Matthew 13:31-32 New American Bible (Revised Edition) (NABRE)
31 He proposed another parable to them. “The kingdom of heaven is like a mustard seed that a person took and sowed in a field. 3It is the smallest of all the seeds, yet when full-grown it is the largest of plants. It becomes a large bush, and the ‘birds of the sky come and dwell in its branches.’”
The mustard seed is the smallest seed, yet it is mentioned in the Bible five times. Small things matter in the kingdom of God. Though the seed is small, once it is planted in fertile soil it can sprout within five to ten days. Life is like the mustard seed; we all start small and, depending on how we are nurtured, we grow in the right direction.
I had my first encounter with mustard seeds in the small town of Bethany. The Church of Lazarus, located behind Jerusalem stone walls, is a real life sanctuary from chaos of Bethany now know as Al-Eizariya. Once you get through the gate, you must pass through a beautiful garden with lush flowers, and a meandering pathway to reach the main church. This church, like most Catholic Churches in the Holy Land, is run by the Franciscans. The number of Catholics in this parish has dwindled to less than 20 families in this mostly Muslim community.
When we arrived the priest was preparing for Easter Sunday service. He was not expecting a large crowd, yet the church was being adorned with white linens and white lilies on the altar. We prayed and sang a few hymns. The acoustics in this small church even made my flat voice sound angelic bouncing off the interior walls of this sanctuary. Though I have been to this church many times, my eyes never fail to gaze at the beautiful mosaics; even while praying, I do not want to miss their awe-inspiring allure. The altar is made of eilat stone, a deep green with blue hues, makes it the focal point of the tabernacle. This particular stone can only be found in Solomon’s mine. The pews are ordinary hard wood that creek loudly when you move. Only a small part of the Byzantine floor remains of the original church.
After we finished our petitions we headed outside the iron gates to get to Lazarus’ tomb. You cannot help but notice the mosque built almost directly on top of Lazarus’ Tomb.
Waiting at the entrance to the tomb was kind Arab man charging 3 shekels to enter the holy site. Going down the steps this time seemed a lot steeper and more claustrophobic. I held on to the walls and some guard railing to guide my footing, but I was still uneasy because the twenty-four steps are irregular, some shorter and some more narrow; even the opening to the tomb seemed smaller. I was with three men from our ministry, and they found it amusing that I had to talk my way into the tomb. When we reached the sacred site, we prayed. We prayed for those who needed to believe God for the impossible. When it was time to leave, I had to really psych myself on how to crawl out of the tomb.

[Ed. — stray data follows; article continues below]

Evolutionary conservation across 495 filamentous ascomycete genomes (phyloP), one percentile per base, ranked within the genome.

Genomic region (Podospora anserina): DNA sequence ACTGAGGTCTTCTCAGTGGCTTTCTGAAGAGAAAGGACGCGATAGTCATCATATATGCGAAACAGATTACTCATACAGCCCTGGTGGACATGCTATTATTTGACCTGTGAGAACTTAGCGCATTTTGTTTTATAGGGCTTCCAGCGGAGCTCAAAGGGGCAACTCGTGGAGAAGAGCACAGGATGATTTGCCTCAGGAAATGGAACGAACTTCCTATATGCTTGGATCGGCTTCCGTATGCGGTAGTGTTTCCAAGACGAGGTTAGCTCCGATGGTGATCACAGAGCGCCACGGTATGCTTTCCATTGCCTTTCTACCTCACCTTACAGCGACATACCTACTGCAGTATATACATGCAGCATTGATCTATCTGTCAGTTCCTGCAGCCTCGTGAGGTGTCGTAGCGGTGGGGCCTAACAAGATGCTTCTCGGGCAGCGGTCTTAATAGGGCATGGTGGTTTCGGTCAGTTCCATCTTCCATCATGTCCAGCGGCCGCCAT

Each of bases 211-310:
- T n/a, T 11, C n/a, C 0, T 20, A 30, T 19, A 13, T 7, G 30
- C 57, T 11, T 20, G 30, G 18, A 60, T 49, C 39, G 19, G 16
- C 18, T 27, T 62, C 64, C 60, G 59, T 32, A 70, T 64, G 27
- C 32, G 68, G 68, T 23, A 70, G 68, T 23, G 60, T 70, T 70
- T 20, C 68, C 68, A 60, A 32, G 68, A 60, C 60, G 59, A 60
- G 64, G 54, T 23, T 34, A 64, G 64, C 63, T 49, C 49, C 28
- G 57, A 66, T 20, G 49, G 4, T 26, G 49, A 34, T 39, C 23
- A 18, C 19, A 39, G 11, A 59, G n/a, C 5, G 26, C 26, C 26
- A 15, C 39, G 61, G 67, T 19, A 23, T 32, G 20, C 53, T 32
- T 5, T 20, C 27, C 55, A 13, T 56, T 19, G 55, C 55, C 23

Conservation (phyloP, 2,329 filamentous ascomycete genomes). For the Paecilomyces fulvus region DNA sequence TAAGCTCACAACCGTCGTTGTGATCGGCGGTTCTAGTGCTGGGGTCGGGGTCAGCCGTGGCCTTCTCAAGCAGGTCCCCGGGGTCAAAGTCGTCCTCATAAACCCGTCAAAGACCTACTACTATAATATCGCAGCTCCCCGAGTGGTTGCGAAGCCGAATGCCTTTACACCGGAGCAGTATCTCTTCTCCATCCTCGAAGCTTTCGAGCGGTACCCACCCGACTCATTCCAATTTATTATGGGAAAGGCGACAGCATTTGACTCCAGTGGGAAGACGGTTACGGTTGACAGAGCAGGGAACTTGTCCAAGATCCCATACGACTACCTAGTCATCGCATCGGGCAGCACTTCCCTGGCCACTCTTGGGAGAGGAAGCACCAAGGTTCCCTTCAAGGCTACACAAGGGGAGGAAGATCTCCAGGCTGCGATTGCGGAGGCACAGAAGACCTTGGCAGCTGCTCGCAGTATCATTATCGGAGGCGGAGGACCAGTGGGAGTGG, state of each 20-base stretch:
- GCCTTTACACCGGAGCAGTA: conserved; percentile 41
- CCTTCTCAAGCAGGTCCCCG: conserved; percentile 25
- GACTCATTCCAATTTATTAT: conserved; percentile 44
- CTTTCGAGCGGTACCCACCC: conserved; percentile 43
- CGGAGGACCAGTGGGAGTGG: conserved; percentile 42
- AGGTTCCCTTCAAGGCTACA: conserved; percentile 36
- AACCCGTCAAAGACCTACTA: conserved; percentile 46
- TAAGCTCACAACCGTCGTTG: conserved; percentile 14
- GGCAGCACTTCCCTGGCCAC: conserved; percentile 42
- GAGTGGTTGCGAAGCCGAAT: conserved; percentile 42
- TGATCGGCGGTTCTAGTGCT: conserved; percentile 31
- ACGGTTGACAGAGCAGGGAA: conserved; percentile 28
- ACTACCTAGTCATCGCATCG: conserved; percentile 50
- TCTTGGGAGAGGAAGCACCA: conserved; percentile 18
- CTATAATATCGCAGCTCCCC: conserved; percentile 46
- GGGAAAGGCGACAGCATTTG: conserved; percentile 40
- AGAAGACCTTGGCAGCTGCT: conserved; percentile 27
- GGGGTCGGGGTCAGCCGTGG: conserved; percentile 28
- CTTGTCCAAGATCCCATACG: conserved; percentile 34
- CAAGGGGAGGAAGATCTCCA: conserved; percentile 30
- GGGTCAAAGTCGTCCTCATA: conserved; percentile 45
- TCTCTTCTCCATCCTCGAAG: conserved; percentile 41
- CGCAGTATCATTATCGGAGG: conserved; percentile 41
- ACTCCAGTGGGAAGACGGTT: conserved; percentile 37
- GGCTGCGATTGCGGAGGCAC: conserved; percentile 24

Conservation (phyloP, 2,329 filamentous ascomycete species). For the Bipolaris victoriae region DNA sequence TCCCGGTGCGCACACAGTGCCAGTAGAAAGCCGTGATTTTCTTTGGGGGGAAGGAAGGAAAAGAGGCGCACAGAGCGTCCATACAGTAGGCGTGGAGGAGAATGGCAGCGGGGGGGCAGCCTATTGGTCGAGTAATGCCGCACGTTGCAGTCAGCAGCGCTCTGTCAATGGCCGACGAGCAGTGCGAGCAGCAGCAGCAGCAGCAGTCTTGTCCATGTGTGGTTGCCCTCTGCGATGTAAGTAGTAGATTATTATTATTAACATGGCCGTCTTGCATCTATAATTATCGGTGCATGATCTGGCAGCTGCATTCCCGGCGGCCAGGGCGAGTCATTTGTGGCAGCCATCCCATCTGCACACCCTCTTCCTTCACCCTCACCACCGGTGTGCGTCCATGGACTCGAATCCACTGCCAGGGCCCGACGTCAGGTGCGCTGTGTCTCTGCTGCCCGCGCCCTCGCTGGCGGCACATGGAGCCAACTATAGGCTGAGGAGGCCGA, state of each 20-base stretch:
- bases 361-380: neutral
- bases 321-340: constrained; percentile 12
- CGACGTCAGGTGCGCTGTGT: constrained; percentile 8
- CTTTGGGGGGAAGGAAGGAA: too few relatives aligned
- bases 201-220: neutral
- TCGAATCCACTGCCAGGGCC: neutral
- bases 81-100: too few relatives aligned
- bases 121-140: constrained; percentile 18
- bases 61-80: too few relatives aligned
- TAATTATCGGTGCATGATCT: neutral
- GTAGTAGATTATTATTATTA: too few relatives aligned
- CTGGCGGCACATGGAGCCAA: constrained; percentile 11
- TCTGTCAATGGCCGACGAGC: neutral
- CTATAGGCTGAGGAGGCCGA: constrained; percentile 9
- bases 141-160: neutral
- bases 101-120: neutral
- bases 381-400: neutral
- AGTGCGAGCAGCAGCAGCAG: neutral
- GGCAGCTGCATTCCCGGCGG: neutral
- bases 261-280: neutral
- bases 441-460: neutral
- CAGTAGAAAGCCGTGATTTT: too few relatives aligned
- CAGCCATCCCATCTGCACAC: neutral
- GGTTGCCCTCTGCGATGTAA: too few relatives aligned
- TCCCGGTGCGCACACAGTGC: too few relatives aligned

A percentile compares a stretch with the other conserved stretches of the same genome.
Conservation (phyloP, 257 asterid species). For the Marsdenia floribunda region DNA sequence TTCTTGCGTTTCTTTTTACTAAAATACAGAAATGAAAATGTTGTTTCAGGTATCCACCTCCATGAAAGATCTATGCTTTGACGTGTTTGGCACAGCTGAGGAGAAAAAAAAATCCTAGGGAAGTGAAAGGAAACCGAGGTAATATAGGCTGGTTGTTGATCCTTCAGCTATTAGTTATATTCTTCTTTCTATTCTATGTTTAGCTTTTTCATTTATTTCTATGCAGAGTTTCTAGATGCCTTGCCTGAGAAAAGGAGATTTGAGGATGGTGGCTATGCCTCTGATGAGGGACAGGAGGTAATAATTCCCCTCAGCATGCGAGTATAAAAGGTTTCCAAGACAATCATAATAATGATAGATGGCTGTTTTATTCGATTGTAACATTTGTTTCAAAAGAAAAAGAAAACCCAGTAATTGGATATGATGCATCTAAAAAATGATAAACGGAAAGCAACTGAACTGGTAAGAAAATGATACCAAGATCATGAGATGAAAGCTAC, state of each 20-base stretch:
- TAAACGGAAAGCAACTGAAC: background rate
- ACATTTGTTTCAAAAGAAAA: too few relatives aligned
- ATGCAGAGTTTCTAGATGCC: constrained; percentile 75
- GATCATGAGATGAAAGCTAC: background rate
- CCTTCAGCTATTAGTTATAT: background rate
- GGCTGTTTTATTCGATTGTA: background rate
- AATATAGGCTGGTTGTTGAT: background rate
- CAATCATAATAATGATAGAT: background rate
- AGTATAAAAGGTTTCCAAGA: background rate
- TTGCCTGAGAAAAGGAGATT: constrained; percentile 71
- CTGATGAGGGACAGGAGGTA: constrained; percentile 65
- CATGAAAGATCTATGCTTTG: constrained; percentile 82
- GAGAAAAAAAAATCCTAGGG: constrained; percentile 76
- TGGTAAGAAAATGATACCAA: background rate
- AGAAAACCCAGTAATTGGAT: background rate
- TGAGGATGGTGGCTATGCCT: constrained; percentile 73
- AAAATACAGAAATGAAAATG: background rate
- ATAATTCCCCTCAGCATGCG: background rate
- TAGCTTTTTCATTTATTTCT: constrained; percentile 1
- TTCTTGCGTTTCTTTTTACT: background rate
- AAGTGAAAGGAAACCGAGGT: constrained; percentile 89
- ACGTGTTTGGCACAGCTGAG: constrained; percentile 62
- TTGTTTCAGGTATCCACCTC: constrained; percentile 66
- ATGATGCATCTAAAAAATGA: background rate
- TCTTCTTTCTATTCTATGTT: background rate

I always feel the presence of God after praying at holy sites, and this was no exception. Just a few feet outside the tomb we saw a mature mustard tree located on private property. There is always someone there to greet us and to sell us some mustard seeds. This is the only place that I know of in the Holy Land where you can conveniently purchase mustard seeds, and depending on who is selling them, they could cost between two to four dollars. I always make it a point to purchase these biblical seeds.
In order to use the mustard seed it must be crushed; it has a bitter taste. The Word of the Lord has a bitter taste to those who do not believe. The Lord is telling us that even if our faith is as small as a grain of mustard seed, He will take care of our concerns. God can use that small faith that you have to move mountains. God does not measure your faith, nor does He compare your faith to other’s. He just wants you to have faith so that He can complete the work in you.
We are all called, and each of us has special gifts. God did not leave anyone out when He bestowed His gifts.
Look at those around you and you will recognize their gifts. My husband Mike’s greatest gift is servanthood; he cannot help but take care of those he loves, and he does this with great humility. I don’t have that gift, but I do understand my gifts and the calling God has chosen for me. As much as I would like to have a great voice, I do not because this is not one of my gifts. I love to teach the Word of God, which entails a lot of study, and with study comes discipline. I must manage my time in order to fulfill my calling. I teach three different groups, and it would be so helpful if I could use the same lesson plan for all three groups, but that is not how God would have it. Each of these classes has students who are at different levels of faith and understanding.
1 Corinthians 12:7-11 New American Bible (Revised Edition) (NABRE)
7 To each individual the manifestation of the Spirit is given for some benefit. 8 To one is given through the Spirit the expression of wisdom; to another the expression of knowledge according to the same Spirit; 9 to another faith by the same Spirit; to another gifts of healing by the one Spirit; 10 to another mighty deeds; to another prophecy; to another discernment of spirits; to another varieties of tongues; to another interpretation of tongues. 11 But one and the same Spirit produces all of these, distributing them individually to each person as he wishes.
The mustard seed may seem small and insignificant to the world, but to God it is a tool for us to live by. Even a little faith can grow into big belief. When I taught Bible study in the public schools through “Release Time Christian Education, ” I would always tape a seed to the childrens’ Bibles to remind them to have faith. It did not matter if their faith was as small as a grain of mustard seed because God was going to cause it to grow.